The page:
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October 30, 1999 | From ASSOCIATED PRESS
In the yellow glow of the autumn moon, a human form enters the garden and buries a cow horn filled with cow manure, 2 feet deep in the soil. Months later, after cold winter winds give way to balmy spring breezes, the buried horn is dug up and its contents, transformed by cosmic and biological forces, are used to enhance the vitality of plants in the garden. This is obviously not the work of your average gardener. Here we have a "biodynamic gardener."
December 7, 2012 | By Lisa Boone
Steven Wynbrandt sticks his hand deep beneath the layers of straw that blanket his enormous compost heap and pulls out a fistful of black gold, sweet and earthy. “Look at this soil,” Wynbrandt says with excitement as his fingers open, revealing his secret recipe for compost: decomposed dairy cow manure, alfalfa, yarrow, camomile, stinging nettle, oak bark, dandelion and valerian flowers. “I'm an alchemist.” PHOTOS: The Wynbrandt backyard As further proof that compost is to gardening these days what grass-fed beef and gluten-free gourmet foods are to the world of food, the Wynbrandt compost heap photographed by the Los Angeles Times would later sell through word of mouth for $1 a pound.
July 7, 2013 | Paul A. Offit, Paul A. Offit, a physician, is chief of the division of infectious diseases at the Children's Hospital of Philadelphia, a professor of pediatrics at the Perelman School of Medicine at the University of Pennsylvania and the author of "Do You Believe in Magic?: The Sense and Nonsense of Alternative Medicine."
In an early comedy routine, George Carlin compared football and baseball: "Baseball is a 19th century pastoral game," he said. "Football is a 20th century technological struggle.... Football has hitting ... and unnecessary roughness and personal fouls. Baseball has the sacrifice. " In football, the quarterback riddles the defense with the shotgun; "in baseball, the object is to go home! And to be safe!" Some might say the same can be said for conventional and alternative remedies.
April 2, 2001 | Barrie R. Cassileth
Got a headache? There are pills for it. Too much stress and anxiety? Numerous pills and capsules for those problems, too. Sex life not up to par? A pill can take care of it. High blood pressure? Good medication for that as well. Pharmaceutical companies have done a fantastic job of making our lives healthier and more comfortable. Why, then, is the natural and herbal remedies business going so strong? More than 1,000 Web sites are dedicated to herbs.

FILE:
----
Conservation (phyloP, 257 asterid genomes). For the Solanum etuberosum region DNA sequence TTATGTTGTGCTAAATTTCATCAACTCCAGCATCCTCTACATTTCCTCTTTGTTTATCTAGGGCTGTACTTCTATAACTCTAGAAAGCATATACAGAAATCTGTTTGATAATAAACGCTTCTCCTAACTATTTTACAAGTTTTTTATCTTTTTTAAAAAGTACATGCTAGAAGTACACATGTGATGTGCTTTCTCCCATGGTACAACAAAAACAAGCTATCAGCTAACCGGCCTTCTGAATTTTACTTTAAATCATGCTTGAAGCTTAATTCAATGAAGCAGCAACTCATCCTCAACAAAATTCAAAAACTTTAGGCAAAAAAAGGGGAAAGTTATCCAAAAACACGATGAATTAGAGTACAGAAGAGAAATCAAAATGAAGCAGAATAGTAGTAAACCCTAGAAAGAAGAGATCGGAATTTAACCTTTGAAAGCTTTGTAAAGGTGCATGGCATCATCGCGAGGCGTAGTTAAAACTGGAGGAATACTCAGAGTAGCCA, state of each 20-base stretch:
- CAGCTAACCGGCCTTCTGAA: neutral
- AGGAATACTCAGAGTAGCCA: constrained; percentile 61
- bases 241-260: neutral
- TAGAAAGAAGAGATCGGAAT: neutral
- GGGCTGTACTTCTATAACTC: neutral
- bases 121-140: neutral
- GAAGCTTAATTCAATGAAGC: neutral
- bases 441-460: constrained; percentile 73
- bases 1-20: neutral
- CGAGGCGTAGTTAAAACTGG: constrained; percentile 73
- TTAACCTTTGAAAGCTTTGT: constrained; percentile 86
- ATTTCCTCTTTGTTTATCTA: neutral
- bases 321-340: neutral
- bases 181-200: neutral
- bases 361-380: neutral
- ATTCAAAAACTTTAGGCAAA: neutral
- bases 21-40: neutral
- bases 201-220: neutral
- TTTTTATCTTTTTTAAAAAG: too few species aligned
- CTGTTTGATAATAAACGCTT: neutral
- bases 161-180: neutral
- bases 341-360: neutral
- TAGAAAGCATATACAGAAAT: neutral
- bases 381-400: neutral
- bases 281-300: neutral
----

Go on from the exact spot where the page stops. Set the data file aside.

Does garlic cure infections? Will lavender oil bring on sleep? Can fennel help digestion? There may be skeptics, but Carole Ottesen isn't one. She's confident in the medicinal properties of some herbs, vegetables and plants, and has written a book, "The Herbal Epicure: Growing, Harvesting and Cooking Healing Herbs" ($16, Ballantine/Wellspring, 2001), that tells how to make the most of them. "I'm not saying all herbs are good," she said by phone from her home near Washington, D.C.
September 25, 2006 | Hilary E. MacGregor, Times Staff Writer
Whether meditating before bed or sipping a kava kava nightcap, more than 1.6 million Americans use some form of alternative medicine when they have trouble sleeping. In analyzing data from 31,000 Americans interviewed for the 2002 National Health Interview Survey, researchers found that nearly one-fifth of adults reported difficulty sleeping in the last 12 months, and of those, about 5% used complementary and alternative medicine to treat their sleeplessness.
July 4, 1986 | DON COOK, Times Staff Writer
The 39th round of the 13-year-old East-West talks on conventional force reductions in Central Europe ended here Thursday, with senior NATO ambassadors saying they are convinced that the Soviet Union no longer wants to negotiate any agreement and instead is maneuvering to have the talks killed off entirely.
January 30, 1987 | DON COOK, Times Staff Writer
A 15th and probably final year of the East-West negotiations on mutual and balanced force reductions in Central Europe opened Thursday with both sides marking time and calling on the other to take a first step. But the delegations from seven Warsaw Pact countries and 12 countries of the North Atlantic Treaty Organization will probably not have to go on making the same speeches for much longer.
January 31, 1986 | DON COOK, Times Staff Writer
Delegates from the North Atlantic Treaty Organization powers and the Soviet-led Warsaw Pact on Thursday began their 14th year of negotiations on military force reductions in Central Europe, and for the first time in this long stalemate, both sides are now talking cautiously about possible agreement.
Environmentally friendly agriculture--in particular, a ritualized version of organic farming invented 70 years ago by an Austrian homeopath--could mitigate the damage of chemical-dependent conventional agriculture without cutting into farm profitability, a study has found.
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